In the following example, the Activate() function registers a builder, creates a builder descriptor, and then provides the details for the builder.

void BuilderPluginComponent::Activate() { // Activate is where you perform registration with other objects and systems. // Register your builder here: AssetBuilderSDK::AssetBuilderDesc builderDescriptor; builderDescriptor.m_name = "Example Worker Builder"; builderDescriptor.m_patterns.push_back(AssetBuilderSDK::AssetBuilderPattern("*.example", AssetBuilderSDK::AssetBuilderPattern::PatternType::Wildcard)); builderDescriptor.m_createJobFunction = AZStd::bind(&ExampleBuilderWorker::CreateJobs, &m_exampleBuilder, AZStd::placeholders::_1, AZStd::placeholders::_2); builderDescriptor.m_processJobFunction = AZStd::bind(&ExampleBuilderWorker::ProcessJob, &m_exampleBuilder, AZStd::placeholders::_1, AZStd::placeholders::_2); // The above binds are an example of how to bind to a class. You could just use a set of functions instead; there is no particular requirement to use a class. builderDescriptor.m_busId = ExampleBuilderWorker::GetUUID(); // Shutdown is communicated on this bus address. m_exampleBuilder.BusConnect(builderDescriptor.m_busId); // You can use a global listener for shutdown instead of // for each builder; it's up to you. EBUS_EVENT(AssetBuilderSDK::AssetBuilderBus, RegisterBuilderInformation, builderDescriptor); }


  • The example calls an Working with the Event Bus (EBus) System to register the builder. After you register a builder, the builder receives requests for assets from its two registered callback functions.

  • If the application needs to shut down, the asset processor broadcasts the Shutdown() message on the builder bus using the address of the registered builder's UUID.

  • Your builders do not have to be more than functions that create jobs and then process those jobs. But if you want your builder to listen for Shutdown() messages, it must have a listener that connects to the bus.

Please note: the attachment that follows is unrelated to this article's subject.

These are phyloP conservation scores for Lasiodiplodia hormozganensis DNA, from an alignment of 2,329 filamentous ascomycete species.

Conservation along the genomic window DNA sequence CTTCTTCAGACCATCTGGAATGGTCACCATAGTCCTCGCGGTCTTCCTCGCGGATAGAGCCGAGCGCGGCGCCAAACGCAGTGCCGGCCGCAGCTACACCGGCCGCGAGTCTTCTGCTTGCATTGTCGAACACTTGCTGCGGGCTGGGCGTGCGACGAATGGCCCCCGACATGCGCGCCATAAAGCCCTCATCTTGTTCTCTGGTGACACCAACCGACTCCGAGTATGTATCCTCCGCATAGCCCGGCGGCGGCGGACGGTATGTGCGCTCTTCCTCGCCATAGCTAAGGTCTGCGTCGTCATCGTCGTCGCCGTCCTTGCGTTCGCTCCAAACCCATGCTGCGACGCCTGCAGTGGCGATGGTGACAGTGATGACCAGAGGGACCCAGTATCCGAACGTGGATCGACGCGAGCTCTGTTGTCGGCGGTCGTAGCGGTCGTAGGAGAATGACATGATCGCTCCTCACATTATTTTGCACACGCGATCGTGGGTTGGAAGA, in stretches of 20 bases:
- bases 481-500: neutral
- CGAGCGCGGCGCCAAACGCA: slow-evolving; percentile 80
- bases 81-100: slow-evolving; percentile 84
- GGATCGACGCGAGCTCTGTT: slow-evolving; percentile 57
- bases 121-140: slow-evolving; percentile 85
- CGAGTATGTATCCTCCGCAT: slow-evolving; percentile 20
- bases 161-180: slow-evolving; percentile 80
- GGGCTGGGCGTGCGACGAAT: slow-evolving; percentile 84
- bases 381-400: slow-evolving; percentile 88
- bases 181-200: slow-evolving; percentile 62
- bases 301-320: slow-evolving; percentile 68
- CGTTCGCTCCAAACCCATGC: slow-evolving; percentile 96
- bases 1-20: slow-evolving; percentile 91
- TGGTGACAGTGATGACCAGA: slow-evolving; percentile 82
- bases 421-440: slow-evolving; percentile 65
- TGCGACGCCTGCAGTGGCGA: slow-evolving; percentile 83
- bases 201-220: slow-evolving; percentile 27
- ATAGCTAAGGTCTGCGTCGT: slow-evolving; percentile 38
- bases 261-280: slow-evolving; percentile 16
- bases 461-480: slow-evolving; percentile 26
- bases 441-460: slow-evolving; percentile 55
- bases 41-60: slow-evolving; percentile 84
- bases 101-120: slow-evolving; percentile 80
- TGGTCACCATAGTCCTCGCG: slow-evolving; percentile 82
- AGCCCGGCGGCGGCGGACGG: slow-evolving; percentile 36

Creating a Builder

Your next step is to create a builder. You can have any number of builders, or even all of your builders, inside your module. After registering your builders as described in the previous section, implement the two CreateJobFunction and ProcessJobFunction callbacks.

The following example code declares a builder class:

#include <AssetBuilderSDK/AssetBuilderSDK.h> class ExampleBuilderWorker : public AssetBuilderSDK::AssetBuilderCommandBus::Handler // This handler delivers the "shut down!" // message on another thread. { public: ExampleBuilderWorker(); ~ExampleBuilderWorker(); //! Asset Builder Callback Functions void CreateJobs(const AssetBuilderSDK::CreateJobsRequest& request, AssetBuilderSDK::CreateJobsResponse& response); void ProcessJob(const AssetBuilderSDK::ProcessJobRequest& request, AssetBuilderSDK::ProcessJobResponse& response); ////////////////////////////////////////////////////////////////////////// //!AssetBuilderSDK::AssetBuilderCommandBus interface void ShutDown() override; // When this is received, you must fail all existing jobs and return. ////////////////////////////////////////////////////////////////////////// static AZ::Uuid GetUUID(); private: bool m_isShuttingDown = false; };

The asset processor calls the Shutdown() function to signal a shutdown. At this point, the builder should stop all tasks and return control to the asset processor.


  • Failure to terminate promptly can cause a hang when the asset processor shuts down and restarts. The shutdown message comes from a thread other than the ProcessJob() thread.

  • The asset processor calls the CreateJobs(const CreateJobsRequest& request,CreateJobsResponse& response) function when it has jobs for the asset types that the builder processes. If no work is needed, you do not have to create jobs in response to CreateJobsRequest, but the behavior of your implementation should be consistent.

  • For the purpose of deleting stale products, the job that you spawn is compared with the jobs spawned in the last iteration that have the same input, operating system, and job key.

  • You do not have to check whether a job needs processing. Instead, at every iteration, emit all possible jobs for a particular input asset on a particular operating system.